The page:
Deyalsingh: Premature baby deaths can't be stopped
New Year's baby: Health Minister Terrence Deyalsingh looks on as a mother
While there has been a reduction in premature infant deaths over the past three years, there is nothing that can be done to eliminate this occurrence.
That's according to Health Minister Terrence Deyalsingh who made the comment while speaking with reporters following a visit to the San Fernando General Hospital on New Year's Day to welcome the first babies born for 2019.
He was responding to media reports that at least 16 babies died in the Neonatal Intensive Care Unit (NICU) during over a two month period at the San Fernando General Hospital (SFGH).
Acknowledging that there was a spate of infant deaths between October and November, Deyalsingh said these were due largely to unexplained premature births. He noted that in these cases, babies were being born as low as one kilogramme, with birth defects.
"You have a premature baby born 7 weeks early with a brain defect. In which part of the world does that infant survive? You had another one born 750 grammes with chlamydia, you had another one born at one kilogramme with HIV. You had another one, 1.1 kilogrammes born with antibiotic resistant bacterial infection. Tell me in which part of the world that cluster of babies is going to survive?"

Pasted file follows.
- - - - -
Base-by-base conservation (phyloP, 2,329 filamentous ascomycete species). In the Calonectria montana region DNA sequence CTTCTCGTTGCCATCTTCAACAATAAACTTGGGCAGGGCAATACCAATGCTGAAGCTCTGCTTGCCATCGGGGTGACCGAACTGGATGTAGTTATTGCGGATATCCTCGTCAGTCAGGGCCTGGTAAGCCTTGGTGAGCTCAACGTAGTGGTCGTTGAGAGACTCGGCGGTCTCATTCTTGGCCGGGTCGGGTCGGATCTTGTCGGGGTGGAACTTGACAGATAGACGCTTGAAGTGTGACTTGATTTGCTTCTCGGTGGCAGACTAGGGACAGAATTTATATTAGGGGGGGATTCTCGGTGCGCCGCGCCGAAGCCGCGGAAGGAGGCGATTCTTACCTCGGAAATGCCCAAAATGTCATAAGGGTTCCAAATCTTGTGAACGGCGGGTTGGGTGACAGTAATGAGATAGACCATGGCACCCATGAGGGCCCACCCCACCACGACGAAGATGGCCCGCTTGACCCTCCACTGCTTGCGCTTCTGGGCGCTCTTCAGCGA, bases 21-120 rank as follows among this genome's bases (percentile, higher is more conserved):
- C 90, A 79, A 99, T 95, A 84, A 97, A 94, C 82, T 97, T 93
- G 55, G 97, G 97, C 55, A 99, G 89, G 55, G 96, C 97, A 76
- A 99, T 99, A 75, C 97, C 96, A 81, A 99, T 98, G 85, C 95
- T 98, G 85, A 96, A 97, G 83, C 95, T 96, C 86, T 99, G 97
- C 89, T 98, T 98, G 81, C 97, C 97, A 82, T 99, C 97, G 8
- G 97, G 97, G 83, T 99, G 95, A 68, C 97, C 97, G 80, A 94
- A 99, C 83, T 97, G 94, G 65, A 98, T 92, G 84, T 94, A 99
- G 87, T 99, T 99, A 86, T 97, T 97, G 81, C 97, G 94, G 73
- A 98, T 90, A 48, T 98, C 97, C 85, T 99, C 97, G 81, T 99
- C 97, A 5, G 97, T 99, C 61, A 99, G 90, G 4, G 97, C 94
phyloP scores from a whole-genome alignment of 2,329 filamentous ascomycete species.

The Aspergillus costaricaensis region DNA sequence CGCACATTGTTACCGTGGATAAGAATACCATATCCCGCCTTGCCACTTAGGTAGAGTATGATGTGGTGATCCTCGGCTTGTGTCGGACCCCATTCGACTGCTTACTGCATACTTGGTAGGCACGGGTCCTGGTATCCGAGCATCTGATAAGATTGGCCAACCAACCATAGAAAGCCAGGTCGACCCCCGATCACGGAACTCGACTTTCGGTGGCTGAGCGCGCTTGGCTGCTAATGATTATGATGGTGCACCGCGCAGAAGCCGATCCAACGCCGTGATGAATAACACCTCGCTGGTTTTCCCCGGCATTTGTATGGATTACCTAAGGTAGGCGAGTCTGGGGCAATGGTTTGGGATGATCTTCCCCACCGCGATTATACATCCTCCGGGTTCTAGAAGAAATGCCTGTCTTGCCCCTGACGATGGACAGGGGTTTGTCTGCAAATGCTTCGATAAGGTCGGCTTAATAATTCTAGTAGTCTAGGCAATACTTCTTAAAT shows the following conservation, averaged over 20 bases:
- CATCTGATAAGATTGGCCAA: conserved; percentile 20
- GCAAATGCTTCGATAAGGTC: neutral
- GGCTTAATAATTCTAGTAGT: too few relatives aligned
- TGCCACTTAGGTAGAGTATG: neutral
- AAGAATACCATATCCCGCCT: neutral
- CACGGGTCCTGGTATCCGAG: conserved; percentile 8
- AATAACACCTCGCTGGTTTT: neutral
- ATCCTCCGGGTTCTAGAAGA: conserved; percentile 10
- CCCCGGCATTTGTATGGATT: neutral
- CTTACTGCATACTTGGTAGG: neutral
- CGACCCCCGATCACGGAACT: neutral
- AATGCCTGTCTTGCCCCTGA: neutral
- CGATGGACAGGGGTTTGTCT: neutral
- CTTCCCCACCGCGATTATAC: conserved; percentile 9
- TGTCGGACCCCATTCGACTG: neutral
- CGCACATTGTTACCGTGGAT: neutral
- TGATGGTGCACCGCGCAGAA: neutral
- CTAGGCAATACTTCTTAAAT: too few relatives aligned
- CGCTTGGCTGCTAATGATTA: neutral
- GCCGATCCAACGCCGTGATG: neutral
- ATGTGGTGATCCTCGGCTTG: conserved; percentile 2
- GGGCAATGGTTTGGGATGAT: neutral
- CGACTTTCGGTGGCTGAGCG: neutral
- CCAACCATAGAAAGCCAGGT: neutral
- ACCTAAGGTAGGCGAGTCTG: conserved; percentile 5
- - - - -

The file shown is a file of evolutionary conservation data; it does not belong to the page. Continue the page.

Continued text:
"You can't stop these things," he added.
In response to the concerns of parents that a possible infection caused by pigeon droppings played a part in their babies' deaths, Deyalsingh said while the deaths were worrying, there was no evidence to support this claim.
"Parents will say (that)... They are looking for excuses. They are traumatised. But no matter what I say, you all don’t believe me after I gave you the facts."
The Minister noted, however, that there was a reduction in both infant deaths and premature births for the month of December.
Deyalsingh said there has been a decline in neonatal mortality in three years from 15 per 1000 live births to 8.8. He added that the Ministry has made a "phenomenal achievement" beating its sustainable development goal on nine deaths per 1000 live births by 2030, in 2018.